See Description from Sunday.


Monday, Feb. 27, 3:00pm –  5:00pm. & Tuesday, Feb. 28, 6:00am – 8:00am, Stop Killing Our Muslim Sisters & Brothers –  Occupy Beale AFB

Around Beale Air Force Base

Monday, February 27, 2017 
Vigil 3:00 to 5:00 PM, Main Gate, 4675 N. Beale Rd.

Pot luck and Peace Encampment at Main Gate afterwards.

Tuesday, February 28, 2017
Vigil 6:00 to 8:00 AM, Main Gate, 4675 N. Beale Rd. 
Optional Breakfast, Debriefing and Planning in Marysville afterwards

Join us in the Circle of Life! We will stand in defense of the right of our muslim brothers and sisters to live safe from the harm of U.S. hellfire drone missiles, perpetual wars, and Navy Seals raids!

Join us in being a protector of life and demand that President Trump not continue the illegal drone legacy that Obama handed him. NO GROUND TROOPS IN SYRIA, YEMEN or ANYWHERE! NO MORE WARS!

Come for one or both days.

FMI & Carpooling:
Nevada County: 941-320-0291
Bay Area: Toby: (510)215-5974,

Chico: Chris Nelson 530-345-7590
Sacramento: 916-284-0944,

Sponsor: Occupy Beale AFB


Monday, 4:30pm – 6:30pm, Friends of the Public Bank of Oakland Organizers Meeting

1212 Broadway, Suite 100

The City of Oakland, with our organizing help, held a public forum on public banking at Oakland City Hall, on Thursday, February 9, 2017. Watch the video .

After the Administrator’s report, due on or about March 1, we will lobby the Oakland City Council to fund the aforementioned study, and once that is out (hopefully with a favorable set of recommendations) we will lobby the Oakland City Council to pass enabling legislation that will create and fund a public bank for Oakland. Our overarching goal is to see a public bank flourish in Oakland while it helps the community, thereby providing an example for other jurisdictions wishing to rid themselves of their dependence on Wall Street banks.


Monday, 6:00pm – 9:00pm, At the River I Stand (Film and speaker: George Wright)

Black and Brown Social Club
474 Valencia St. (Between 15th & 16th Streets)

“At the River I Stand” skillfully reconstructs the two eventful months that transformed a strike by Memphis sanitation workers into a national conflagration, and disentangles the complex historical forces that came together with the inevitability of tragedy at the death of Dr. Martin Luther King, Jr.

This 58-minute documentary brings sharp  issues that have only become more urgent in the intervening years: the connection between economic and civil rights, debates over strategies for change, the demand for full inclusion of African Americans in American life, and the fight for dignity for public employees and all working people.

Endemic inner-city poverty, attempts to roll back gains won by public employees, and the growing gap between the rich and the rest of us make clear that the issues Martin Luther King, Jr. raised in his last days have yet to be addressed. At the River I Stand succeeds in showing that the causes of (and possibly the solutions to) our present racial quandary may well be found in what happened in Memphis.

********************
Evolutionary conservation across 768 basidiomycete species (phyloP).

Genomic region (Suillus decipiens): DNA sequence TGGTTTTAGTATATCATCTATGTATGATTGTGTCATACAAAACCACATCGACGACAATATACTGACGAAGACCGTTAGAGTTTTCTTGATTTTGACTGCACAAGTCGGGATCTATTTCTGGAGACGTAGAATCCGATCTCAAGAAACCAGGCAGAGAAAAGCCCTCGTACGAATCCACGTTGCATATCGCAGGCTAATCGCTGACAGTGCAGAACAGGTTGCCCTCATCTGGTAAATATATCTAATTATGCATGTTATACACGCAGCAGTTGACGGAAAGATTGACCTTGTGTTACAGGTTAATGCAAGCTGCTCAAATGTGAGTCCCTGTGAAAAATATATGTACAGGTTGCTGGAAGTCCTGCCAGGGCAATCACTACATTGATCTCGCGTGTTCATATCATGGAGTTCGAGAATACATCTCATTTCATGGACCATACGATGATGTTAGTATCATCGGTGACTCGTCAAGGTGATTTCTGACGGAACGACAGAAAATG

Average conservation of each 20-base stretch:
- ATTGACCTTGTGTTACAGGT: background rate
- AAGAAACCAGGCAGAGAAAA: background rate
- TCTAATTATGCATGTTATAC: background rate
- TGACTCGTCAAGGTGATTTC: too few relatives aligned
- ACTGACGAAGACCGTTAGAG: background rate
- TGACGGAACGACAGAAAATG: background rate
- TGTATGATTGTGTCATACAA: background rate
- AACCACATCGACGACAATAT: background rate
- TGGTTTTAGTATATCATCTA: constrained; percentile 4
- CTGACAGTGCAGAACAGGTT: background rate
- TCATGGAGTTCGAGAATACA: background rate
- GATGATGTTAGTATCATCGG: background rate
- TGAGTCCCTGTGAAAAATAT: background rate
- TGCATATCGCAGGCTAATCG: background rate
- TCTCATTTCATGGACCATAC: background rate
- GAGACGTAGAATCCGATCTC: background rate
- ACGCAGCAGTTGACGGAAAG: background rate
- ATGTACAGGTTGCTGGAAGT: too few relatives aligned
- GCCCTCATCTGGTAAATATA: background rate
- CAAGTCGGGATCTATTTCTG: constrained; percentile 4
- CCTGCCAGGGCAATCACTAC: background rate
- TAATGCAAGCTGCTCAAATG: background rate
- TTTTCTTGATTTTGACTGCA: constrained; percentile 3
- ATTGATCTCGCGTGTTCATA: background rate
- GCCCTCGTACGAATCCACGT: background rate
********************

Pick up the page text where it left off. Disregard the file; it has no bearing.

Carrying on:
Info: Ruthie

Tuesday, February 28

Tuesday, 1:00pm – 2:00pm, Rally for Trees & Against Pesticides in Our Parks! – Rally & BoS Meeting

Civic Center Plaza
355 McAllister


3:00pm, Board of Supervisors Chamber, Room 250

Join Our City and San Francisco Forest Alliance to demand that the San Francisco Board of Supervisors vote to reject the EIR that allows the Recreation and Park Department to cut down over 18,000 trees and spray toxic herbicides to ‘manage’ our public parks.

Join Our City and San Francisco Forest Alliance to demand that the San Francisco Board of Supervisors vote to reject the EIR that allows the Recreation and Park Department to cut down over 18,000 trees and spray toxic herbicides to ‘manage’ our public parks.

Sponsor: SF Forest Alliance


Tuesday, 2:00pm – 4:00pm. SF Board of Supervisors Meeting: Divest from DAPL!  #MniWiconi

SF City Hall
1 Dr. Carleton B. Goodlett Pl.

As of December 31 2016, San Francisco’s Pooled Fund had about $823 million invested with financiers of DAPL, and more than $10 billion in City funds managed by Bank of America.

In mid-February, the indigenous-led San Francisco Defund DAPL Coalition asked a couple of the more progressive San Francisco Board of Supervisor members to work with the Coalition on a divestment ordinance. While supportive, they have expressed to the Coalition that they are at capacity and cannot sponsor the ordinance.

The Army Corps of Engineer set February 22nd as the deadline for Water Protectors to evacuate Oceti Sakowin camp, a camp completely within the boundaries of the Great Sioux Nation as defined by the 1851 Fort Laramie Treaty. As we speak, Water Protectors are deep in prayer, preparing their minds and bodies for a violent law enforcement raid as the Army Corps, North Dakota Law Enforcement, the National Guard, the BIA Indian Police, and DAPL mercenaries surround the prayerful camp.

Join us in asking the San Francisco Board of Supervisors to work with the SF Defund DAPL Coalition to pass an ordinance divesting city funds from the DAPL.


Tuesday, 6:00pm – 9:00pm, Healing Communities on the Frontlines of Ferguson

Samuel Merritt Health Education Center
400 Hawthorne Ave.